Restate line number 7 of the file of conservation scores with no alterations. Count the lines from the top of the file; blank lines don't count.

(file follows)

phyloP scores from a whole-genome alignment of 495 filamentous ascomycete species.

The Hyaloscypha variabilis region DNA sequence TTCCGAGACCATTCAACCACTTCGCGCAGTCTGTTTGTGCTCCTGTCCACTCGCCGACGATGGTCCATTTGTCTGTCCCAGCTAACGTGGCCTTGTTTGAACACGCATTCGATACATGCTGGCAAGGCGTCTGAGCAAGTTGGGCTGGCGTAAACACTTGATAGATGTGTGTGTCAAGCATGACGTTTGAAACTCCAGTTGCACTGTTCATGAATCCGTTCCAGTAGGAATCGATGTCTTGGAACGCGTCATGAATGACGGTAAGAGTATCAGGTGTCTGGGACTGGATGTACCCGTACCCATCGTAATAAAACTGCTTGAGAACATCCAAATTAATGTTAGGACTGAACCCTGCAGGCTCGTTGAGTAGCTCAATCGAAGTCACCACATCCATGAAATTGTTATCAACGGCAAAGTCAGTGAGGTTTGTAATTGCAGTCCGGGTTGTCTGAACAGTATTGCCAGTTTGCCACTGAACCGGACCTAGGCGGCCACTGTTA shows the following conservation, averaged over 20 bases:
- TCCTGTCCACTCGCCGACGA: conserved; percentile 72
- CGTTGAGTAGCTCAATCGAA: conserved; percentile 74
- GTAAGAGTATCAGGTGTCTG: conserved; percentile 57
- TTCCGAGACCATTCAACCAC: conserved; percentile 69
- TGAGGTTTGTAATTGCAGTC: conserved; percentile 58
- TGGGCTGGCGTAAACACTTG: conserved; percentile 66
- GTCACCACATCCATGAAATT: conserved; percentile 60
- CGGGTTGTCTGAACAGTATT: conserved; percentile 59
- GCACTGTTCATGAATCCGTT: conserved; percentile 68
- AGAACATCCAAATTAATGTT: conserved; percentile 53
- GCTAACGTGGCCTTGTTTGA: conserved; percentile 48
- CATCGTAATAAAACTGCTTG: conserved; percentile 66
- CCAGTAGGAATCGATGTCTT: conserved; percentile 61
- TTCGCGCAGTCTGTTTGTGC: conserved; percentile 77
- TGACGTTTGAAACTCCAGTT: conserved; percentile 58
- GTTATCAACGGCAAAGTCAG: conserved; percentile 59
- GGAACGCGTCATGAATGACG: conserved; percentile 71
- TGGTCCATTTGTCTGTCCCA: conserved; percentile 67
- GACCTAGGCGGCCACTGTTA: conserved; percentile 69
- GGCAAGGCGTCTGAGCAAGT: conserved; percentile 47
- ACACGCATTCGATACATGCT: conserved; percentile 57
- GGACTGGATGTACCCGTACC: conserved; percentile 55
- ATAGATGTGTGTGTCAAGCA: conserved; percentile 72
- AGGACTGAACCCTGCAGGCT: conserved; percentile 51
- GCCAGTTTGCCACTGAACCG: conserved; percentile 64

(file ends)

- TGAGGTTTGTAATTGCAGTC: conserved; percentile 58